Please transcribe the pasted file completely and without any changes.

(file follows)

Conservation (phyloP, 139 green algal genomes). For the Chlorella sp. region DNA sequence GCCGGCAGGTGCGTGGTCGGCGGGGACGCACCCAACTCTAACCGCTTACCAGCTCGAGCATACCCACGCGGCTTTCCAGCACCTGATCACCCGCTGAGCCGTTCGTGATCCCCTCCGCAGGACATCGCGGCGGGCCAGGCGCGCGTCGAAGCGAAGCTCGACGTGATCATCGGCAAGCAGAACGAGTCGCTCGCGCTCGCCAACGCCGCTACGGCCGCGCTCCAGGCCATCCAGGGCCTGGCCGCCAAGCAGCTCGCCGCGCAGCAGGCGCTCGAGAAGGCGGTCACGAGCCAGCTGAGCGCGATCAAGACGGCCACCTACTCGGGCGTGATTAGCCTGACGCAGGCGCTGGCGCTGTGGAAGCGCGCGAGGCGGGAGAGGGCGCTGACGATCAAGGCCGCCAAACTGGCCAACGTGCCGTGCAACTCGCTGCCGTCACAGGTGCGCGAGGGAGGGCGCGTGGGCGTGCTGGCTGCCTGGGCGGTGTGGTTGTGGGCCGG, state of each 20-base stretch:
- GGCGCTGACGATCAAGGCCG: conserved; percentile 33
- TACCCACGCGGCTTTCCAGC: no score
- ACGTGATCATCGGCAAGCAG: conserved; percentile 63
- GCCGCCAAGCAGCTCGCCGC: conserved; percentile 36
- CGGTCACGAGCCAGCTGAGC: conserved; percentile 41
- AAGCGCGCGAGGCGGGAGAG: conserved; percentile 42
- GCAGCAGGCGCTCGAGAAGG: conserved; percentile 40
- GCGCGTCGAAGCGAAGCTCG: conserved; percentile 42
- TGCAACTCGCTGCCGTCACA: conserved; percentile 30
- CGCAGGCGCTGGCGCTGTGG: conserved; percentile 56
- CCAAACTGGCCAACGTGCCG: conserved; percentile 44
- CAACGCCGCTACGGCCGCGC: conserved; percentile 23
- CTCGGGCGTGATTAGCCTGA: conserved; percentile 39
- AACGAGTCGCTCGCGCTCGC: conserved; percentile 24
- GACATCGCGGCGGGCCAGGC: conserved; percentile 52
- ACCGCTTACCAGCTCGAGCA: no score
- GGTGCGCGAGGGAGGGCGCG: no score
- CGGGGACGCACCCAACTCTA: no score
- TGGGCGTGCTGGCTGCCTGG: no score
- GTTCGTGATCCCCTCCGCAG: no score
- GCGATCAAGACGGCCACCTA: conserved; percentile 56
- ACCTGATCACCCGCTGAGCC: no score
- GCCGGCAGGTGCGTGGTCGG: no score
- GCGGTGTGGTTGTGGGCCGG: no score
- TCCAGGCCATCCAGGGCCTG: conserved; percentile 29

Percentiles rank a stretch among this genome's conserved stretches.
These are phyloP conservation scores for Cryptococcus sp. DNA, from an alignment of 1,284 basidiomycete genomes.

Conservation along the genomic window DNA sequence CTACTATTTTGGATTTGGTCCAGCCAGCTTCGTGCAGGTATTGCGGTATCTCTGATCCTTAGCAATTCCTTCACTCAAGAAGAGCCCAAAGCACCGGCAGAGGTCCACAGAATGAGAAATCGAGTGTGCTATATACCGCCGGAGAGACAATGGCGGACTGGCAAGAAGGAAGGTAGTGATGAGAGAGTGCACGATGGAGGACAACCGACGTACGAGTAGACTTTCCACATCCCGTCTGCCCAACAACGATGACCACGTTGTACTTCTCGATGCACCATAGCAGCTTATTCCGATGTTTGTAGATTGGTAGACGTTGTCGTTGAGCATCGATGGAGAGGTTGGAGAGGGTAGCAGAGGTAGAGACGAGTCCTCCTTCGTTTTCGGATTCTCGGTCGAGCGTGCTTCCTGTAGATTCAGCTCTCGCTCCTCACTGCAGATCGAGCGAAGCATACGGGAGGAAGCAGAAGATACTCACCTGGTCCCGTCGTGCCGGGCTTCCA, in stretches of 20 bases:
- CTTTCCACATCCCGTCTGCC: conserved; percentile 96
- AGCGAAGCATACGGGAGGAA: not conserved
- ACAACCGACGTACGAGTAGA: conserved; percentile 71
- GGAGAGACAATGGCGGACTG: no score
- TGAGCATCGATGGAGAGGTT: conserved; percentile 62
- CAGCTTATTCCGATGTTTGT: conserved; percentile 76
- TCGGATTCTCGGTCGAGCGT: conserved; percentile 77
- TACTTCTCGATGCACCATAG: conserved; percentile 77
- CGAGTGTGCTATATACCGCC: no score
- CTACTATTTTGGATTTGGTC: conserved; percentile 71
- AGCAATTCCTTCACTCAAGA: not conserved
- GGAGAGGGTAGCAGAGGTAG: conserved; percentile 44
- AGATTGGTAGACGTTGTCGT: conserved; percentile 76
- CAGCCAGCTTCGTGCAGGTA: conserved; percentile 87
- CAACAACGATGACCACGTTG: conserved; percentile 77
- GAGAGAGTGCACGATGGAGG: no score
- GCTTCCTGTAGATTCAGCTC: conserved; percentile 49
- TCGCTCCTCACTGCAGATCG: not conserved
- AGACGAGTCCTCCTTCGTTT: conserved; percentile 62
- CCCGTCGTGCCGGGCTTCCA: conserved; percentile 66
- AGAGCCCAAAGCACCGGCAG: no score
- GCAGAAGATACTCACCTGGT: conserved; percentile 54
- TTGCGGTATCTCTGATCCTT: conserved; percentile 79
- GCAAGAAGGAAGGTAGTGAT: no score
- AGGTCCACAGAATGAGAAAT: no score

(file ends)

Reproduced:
Conservation (phyloP, 139 green algal genomes). For the Chlorella sp. region DNA sequence GCCGGCAGGTGCGTGGTCGGCGGGGACGCACCCAACTCTAACCGCTTACCAGCTCGAGCATACCCACGCGGCTTTCCAGCACCTGATCACCCGCTGAGCCGTTCGTGATCCCCTCCGCAGGACATCGCGGCGGGCCAGGCGCGCGTCGAAGCGAAGCTCGACGTGATCATCGGCAAGCAGAACGAGTCGCTCGCGCTCGCCAACGCCGCTACGGCCGCGCTCCAGGCCATCCAGGGCCTGGCCGCCAAGCAGCTCGCCGCGCAGCAGGCGCTCGAGAAGGCGGTCACGAGCCAGCTGAGCGCGATCAAGACGGCCACCTACTCGGGCGTGATTAGCCTGACGCAGGCGCTGGCGCTGTGGAAGCGCGCGAGGCGGGAGAGGGCGCTGACGATCAAGGCCGCCAAACTGGCCAACGTGCCGTGCAACTCGCTGCCGTCACAGGTGCGCGAGGGAGGGCGCGTGGGCGTGCTGGCTGCCTGGGCGGTGTGGTTGTGGGCCGG, state of each 20-base stretch:
- GGCGCTGACGATCAAGGCCG: conserved; percentile 33
- TACCCACGCGGCTTTCCAGC: no score
- ACGTGATCATCGGCAAGCAG: conserved; percentile 63
- GCCGCCAAGCAGCTCGCCGC: conserved; percentile 36
- CGGTCACGAGCCAGCTGAGC: conserved; percentile 41
- AAGCGCGCGAGGCGGGAGAG: conserved; percentile 42
- GCAGCAGGCGCTCGAGAAGG: conserved; percentile 40
- GCGCGTCGAAGCGAAGCTCG: conserved; percentile 42
- TGCAACTCGCTGCCGTCACA: conserved; percentile 30
- CGCAGGCGCTGGCGCTGTGG: conserved; percentile 56
- CCAAACTGGCCAACGTGCCG: conserved; percentile 44
- CAACGCCGCTACGGCCGCGC: conserved; percentile 23
- CTCGGGCGTGATTAGCCTGA: conserved; percentile 39
- AACGAGTCGCTCGCGCTCGC: conserved; percentile 24
- GACATCGCGGCGGGCCAGGC: conserved; percentile 52
- ACCGCTTACCAGCTCGAGCA: no score
- GGTGCGCGAGGGAGGGCGCG: no score
- CGGGGACGCACCCAACTCTA: no score
- TGGGCGTGCTGGCTGCCTGG: no score
- GTTCGTGATCCCCTCCGCAG: no score
- GCGATCAAGACGGCCACCTA: conserved; percentile 56
- ACCTGATCACCCGCTGAGCC: no score
- GCCGGCAGGTGCGTGGTCGG: no score
- GCGGTGTGGTTGTGGGCCGG: no score
- TCCAGGCCATCCAGGGCCTG: conserved; percentile 29

Percentiles rank a stretch among this genome's conserved stretches.
These are phyloP conservation scores for Cryptococcus sp. DNA, from an alignment of 1,284 basidiomycete genomes.

Conservation along the genomic window DNA sequence CTACTATTTTGGATTTGGTCCAGCCAGCTTCGTGCAGGTATTGCGGTATCTCTGATCCTTAGCAATTCCTTCACTCAAGAAGAGCCCAAAGCACCGGCAGAGGTCCACAGAATGAGAAATCGAGTGTGCTATATACCGCCGGAGAGACAATGGCGGACTGGCAAGAAGGAAGGTAGTGATGAGAGAGTGCACGATGGAGGACAACCGACGTACGAGTAGACTTTCCACATCCCGTCTGCCCAACAACGATGACCACGTTGTACTTCTCGATGCACCATAGCAGCTTATTCCGATGTTTGTAGATTGGTAGACGTTGTCGTTGAGCATCGATGGAGAGGTTGGAGAGGGTAGCAGAGGTAGAGACGAGTCCTCCTTCGTTTTCGGATTCTCGGTCGAGCGTGCTTCCTGTAGATTCAGCTCTCGCTCCTCACTGCAGATCGAGCGAAGCATACGGGAGGAAGCAGAAGATACTCACCTGGTCCCGTCGTGCCGGGCTTCCA, in stretches of 20 bases:
- CTTTCCACATCCCGTCTGCC: conserved; percentile 96
- AGCGAAGCATACGGGAGGAA: not conserved
- ACAACCGACGTACGAGTAGA: conserved; percentile 71
- GGAGAGACAATGGCGGACTG: no score
- TGAGCATCGATGGAGAGGTT: conserved; percentile 62
- CAGCTTATTCCGATGTTTGT: conserved; percentile 76
- TCGGATTCTCGGTCGAGCGT: conserved; percentile 77
- TACTTCTCGATGCACCATAG: conserved; percentile 77
- CGAGTGTGCTATATACCGCC: no score
- CTACTATTTTGGATTTGGTC: conserved; percentile 71
- AGCAATTCCTTCACTCAAGA: not conserved
- GGAGAGGGTAGCAGAGGTAG: conserved; percentile 44
- AGATTGGTAGACGTTGTCGT: conserved; percentile 76
- CAGCCAGCTTCGTGCAGGTA: conserved; percentile 87
- CAACAACGATGACCACGTTG: conserved; percentile 77
- GAGAGAGTGCACGATGGAGG: no score
- GCTTCCTGTAGATTCAGCTC: conserved; percentile 49
- TCGCTCCTCACTGCAGATCG: not conserved
- AGACGAGTCCTCCTTCGTTT: conserved; percentile 62
- CCCGTCGTGCCGGGCTTCCA: conserved; percentile 66
- AGAGCCCAAAGCACCGGCAG: no score
- GCAGAAGATACTCACCTGGT: conserved; percentile 54
- TTGCGGTATCTCTGATCCTT: conserved; percentile 79
- GCAAGAAGGAAGGTAGTGAT: no score
- AGGTCCACAGAATGAGAAAT: no score